Scaling Out Azure Logic Apps ISE
  • Updated on 13 Mar 2019
  • 3 minutes to read
  • Contributors
  • Print
  • Comments
  • Share
  • Dark
    Light

Scaling Out Azure Logic Apps ISE

  • Print
  • Comments
  • Share
  • Dark
    Light

#ServerlessTips - Azure Logic Apps
Author: Kent Weare Integration MVP

Integration Service Environments provide customers with dedicated capacity in the Azure cloud for running integrations. Using this model provides more predictability for organizations as opposed to the Platform as a Service offering where compute resources are pooled across multiple customers. While Microsoft actively monitors the consumption in their data centers, it is impossible to predict when a customer may significantly increase their load.

For customers who have chosen to go the ISE route, the pricing model is different than the consumption model where you pay for use, which is metered on a per-action basis.

With ISE, you are paying for reserved capacity, regardless of whether you use it or not. In the ISE model, customers don’t want to “build for peak”, as it starts to erode the benefits of cloud computing.

However, Microsoft has provided another option that allows customers to subscribe to a Base unit where there is a per hour charge and then pay for up to 3 additional Scale units at an hourly rate that is roughly half of the Base unit. For more details about pricing, please refer to the Azure pricing page.

To enable Scale-out, click on your ISE and then click Scale-out and then Enable autoscale.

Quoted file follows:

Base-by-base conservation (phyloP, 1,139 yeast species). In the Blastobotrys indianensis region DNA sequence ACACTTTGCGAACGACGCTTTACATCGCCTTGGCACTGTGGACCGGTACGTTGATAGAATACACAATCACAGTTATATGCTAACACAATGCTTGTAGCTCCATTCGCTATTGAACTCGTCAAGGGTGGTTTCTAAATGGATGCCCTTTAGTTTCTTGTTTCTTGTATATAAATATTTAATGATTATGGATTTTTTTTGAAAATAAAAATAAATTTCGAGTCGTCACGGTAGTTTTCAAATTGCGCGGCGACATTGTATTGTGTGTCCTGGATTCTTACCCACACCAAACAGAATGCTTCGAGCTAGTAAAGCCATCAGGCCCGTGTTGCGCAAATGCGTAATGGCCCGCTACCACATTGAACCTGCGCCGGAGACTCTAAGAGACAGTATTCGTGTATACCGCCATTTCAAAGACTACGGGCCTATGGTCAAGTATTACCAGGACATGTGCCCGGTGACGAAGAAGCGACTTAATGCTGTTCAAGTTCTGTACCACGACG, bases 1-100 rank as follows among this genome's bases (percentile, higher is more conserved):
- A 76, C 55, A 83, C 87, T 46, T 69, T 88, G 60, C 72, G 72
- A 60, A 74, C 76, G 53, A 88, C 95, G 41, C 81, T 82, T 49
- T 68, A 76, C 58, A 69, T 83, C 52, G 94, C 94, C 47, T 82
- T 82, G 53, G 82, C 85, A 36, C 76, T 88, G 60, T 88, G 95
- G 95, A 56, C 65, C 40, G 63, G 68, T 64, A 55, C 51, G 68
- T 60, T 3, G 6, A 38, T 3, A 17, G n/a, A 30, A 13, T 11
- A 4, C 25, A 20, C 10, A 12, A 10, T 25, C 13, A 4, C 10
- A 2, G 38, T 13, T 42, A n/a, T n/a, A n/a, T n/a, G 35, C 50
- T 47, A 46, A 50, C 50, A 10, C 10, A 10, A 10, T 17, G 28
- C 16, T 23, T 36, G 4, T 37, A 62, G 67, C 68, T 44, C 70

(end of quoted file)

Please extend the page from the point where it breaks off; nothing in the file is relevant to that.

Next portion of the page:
1-ScaleOut.png

An autoscale configuration experience will emerge where we can set our autoscale strategy. We have two options: Scale based on a metric or Scale to a specific instance count. For this tip, we will use Scale based on a metric since we want our scale-out event to be more dynamic to reduce costs. In order to have a dynamic event, we need to create a rule by clicking on Add a rule.
2-scaleoutconfig.png

When we create a scale rule, we need to select a metric to base our rule on. There are many different metrics that we can consider including behaviors based upon runs, actions, triggers, throttling, and infrastructure events like processor and memory consumption for both workflow and connector engines.

For the purposes of this post, we will select to build a rule based upon Workflow Processor Usage. When our processor usage reaches an average of more than 70% for 5 minutes, we will add 1 more unit of capacity.

Another important value to be aware of is the Cool down minutes configuration which will wait for that period to expire before it will attempt further scale actions.

3-scalerule.PNG

If you are running an operations team, you likely want to know when your platform is scaling. To address this communication need, we can provide email and/or webhook addresses that can be used to communicate scale events.
4-notify.png

Once some load has been applied, and we have exceeded our scale event thresholds, we will discover that a scale event has occurred and we receive an email indicating our capacity has changed from 1 units to 2.
5-scaleeventemail.png

In our Integration Service Environment Overview page, we will discover that our ISE is in a Succeeded Provisioning state and we have 2 units of capacity.
6-additionalScale.png

The configuration that we have discussed so far will allow us to scale-out, but if our consumption decreases, we want to ensure that we are not unnecessarily paying for additional capacity. As a result, we can create a scale-in rule that will decrease our capacity when our processor usage average dips below 40% for more than 10 minutes.
7-scaleDown.png

It is also important to pay attention to instance limits that will protect our environment over and under provisioning.

8-scalelimits.png

Once our load decreases, we receive another email indicating that our capacity has decreased from 2 units to 1 unit.
9-ScaleIn.png

10-ISEoverview.png

Was this article helpful?